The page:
Just look at the words used to describe this attack "people were killed by a shooter." The word terrorist appears ONLY when the New Zealand Prime Minister uses the word. The headline in the article above doesn't use it, and it appears no where in the reporter's words. Word choice matters. We IMMEDIATELY label killings by Muslims (the killings in Paris, for example) as "terror". Why is that?
    We don’t use the term “terrorist” to describe ALL mass shooters because many of them are simply nutters on a binge. By definition, terrorism requires an agenda. It’s the same reason we don’t call drive by shootings in the ghetto “terrorism”.

    The incident at hand is obviously an act of terrorism.
     

    mummabear

    DIS Veteran
    Joined
    May 2, 2012
    There are currently 87 people listed as missing after the qtta is, including a 3 year old boy.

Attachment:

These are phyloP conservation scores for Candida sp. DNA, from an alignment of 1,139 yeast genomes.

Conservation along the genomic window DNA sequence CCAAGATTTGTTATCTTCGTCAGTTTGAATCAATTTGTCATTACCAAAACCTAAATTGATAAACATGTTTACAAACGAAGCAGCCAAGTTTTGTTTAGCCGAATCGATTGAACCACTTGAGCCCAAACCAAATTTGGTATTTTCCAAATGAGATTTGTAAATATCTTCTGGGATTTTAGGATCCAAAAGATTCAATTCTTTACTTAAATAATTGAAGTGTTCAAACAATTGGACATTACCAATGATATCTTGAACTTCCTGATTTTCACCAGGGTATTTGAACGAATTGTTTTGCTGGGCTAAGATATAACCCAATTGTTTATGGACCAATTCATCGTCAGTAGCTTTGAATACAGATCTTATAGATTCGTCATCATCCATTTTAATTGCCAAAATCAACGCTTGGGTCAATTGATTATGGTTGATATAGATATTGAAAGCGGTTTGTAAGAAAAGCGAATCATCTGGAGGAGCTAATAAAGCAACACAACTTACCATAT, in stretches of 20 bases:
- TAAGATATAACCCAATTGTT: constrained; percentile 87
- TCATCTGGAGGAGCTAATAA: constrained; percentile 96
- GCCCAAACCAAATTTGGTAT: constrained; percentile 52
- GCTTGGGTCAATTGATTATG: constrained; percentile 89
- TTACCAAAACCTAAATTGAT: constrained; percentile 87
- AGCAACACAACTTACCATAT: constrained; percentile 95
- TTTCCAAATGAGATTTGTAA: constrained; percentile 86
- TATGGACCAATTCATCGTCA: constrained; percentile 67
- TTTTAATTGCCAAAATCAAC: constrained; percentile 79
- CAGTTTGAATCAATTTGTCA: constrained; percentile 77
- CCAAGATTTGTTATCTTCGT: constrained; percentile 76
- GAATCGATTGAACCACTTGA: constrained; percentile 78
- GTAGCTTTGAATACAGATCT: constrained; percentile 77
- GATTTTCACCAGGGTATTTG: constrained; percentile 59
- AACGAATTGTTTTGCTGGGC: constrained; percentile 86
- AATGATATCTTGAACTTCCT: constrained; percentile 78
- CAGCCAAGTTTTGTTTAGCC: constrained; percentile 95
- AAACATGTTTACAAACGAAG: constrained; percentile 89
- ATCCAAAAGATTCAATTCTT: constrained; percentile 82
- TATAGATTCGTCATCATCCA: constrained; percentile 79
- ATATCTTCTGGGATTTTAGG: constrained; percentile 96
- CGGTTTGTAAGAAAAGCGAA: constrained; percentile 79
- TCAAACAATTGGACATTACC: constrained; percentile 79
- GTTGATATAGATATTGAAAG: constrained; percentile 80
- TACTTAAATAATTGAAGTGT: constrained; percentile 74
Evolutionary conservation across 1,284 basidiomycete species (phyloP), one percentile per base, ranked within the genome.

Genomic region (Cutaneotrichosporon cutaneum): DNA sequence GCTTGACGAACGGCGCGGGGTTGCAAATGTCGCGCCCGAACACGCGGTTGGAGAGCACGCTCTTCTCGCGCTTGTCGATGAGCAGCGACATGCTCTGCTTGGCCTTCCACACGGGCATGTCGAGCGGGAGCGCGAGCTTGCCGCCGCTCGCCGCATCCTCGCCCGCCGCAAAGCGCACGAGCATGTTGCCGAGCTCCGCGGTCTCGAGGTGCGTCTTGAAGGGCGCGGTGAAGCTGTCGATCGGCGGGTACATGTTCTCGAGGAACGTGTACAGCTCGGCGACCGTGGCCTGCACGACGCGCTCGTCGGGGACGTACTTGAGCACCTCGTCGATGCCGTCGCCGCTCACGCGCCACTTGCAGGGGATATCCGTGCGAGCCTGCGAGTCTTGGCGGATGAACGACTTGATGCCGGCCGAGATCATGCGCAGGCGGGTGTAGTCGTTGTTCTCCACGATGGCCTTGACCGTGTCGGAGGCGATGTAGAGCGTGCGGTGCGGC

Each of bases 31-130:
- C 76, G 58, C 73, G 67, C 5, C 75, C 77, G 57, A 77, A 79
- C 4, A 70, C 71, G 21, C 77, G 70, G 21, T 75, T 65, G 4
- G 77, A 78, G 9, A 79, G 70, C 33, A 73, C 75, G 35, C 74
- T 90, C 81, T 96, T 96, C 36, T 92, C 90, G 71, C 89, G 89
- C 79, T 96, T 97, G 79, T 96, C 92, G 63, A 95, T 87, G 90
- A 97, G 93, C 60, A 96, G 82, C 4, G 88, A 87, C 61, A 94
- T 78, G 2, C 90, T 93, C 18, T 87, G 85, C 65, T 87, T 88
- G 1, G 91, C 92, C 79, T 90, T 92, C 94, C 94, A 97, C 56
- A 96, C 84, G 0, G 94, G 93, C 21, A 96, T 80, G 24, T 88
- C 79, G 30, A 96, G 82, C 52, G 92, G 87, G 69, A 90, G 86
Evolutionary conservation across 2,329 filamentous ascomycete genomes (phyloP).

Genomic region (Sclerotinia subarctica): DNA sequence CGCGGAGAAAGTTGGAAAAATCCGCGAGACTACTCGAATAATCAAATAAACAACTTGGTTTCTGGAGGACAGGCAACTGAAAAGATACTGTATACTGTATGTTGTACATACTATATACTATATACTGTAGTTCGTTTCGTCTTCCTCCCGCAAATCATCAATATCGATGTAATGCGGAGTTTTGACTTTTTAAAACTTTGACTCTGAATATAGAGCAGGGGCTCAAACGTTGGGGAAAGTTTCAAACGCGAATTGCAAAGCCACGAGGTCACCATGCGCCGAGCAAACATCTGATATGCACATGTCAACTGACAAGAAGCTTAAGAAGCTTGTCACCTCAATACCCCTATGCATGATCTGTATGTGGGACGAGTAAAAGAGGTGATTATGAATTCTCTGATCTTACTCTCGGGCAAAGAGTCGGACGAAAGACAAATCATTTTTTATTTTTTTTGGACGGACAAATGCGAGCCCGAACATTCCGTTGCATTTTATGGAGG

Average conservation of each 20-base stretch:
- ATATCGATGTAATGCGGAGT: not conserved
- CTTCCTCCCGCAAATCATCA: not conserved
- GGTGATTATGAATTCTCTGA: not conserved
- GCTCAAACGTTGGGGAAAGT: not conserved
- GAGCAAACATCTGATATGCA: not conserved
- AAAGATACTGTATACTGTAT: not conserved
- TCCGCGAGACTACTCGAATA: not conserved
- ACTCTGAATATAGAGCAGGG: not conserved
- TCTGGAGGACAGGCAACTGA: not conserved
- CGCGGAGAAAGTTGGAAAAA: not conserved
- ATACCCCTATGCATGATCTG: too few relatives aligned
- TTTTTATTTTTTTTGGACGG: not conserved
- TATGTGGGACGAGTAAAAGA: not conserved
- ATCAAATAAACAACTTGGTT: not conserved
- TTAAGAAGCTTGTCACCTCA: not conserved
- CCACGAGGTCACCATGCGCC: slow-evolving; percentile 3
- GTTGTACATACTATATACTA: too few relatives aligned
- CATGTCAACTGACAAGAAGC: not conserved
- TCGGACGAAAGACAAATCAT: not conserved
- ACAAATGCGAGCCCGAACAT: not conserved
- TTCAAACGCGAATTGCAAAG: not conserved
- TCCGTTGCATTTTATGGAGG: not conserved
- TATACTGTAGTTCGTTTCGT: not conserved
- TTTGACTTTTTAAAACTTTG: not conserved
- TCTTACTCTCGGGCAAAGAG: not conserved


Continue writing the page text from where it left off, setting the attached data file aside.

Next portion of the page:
Planogirl

    I feel the nerd in me stirring
    Joined
    Aug 11, 2000
    I think that learning about these maniacs is important. What makes them tick and can they be recognized ahead of time somehow? They are guilty of evil acts and should be treated like the vermin they are of course. But I agree that they are not normal and that fact shouldn't be ignored. I hate to believe that this is the new normal and that it has to stay that way.

    My heart goes out to the victims. This craziness has gone on way too long.
     

    EMom

    <font color=red>Comes from a long line of all fork
    Joined
    Jul 2, 2007
    A relative of mine has an adult son, and he's always been off since preschool age. In the South, we say, "That boy ain't right." No diagnosis to explain it, but he was one of those teens that had we gotten the phone call that he'd shot up a school, no one would have been shocked. We give him a wide berth and haven't seen him in years. His mother has always excused it as "he's all boy," which makes me cringe.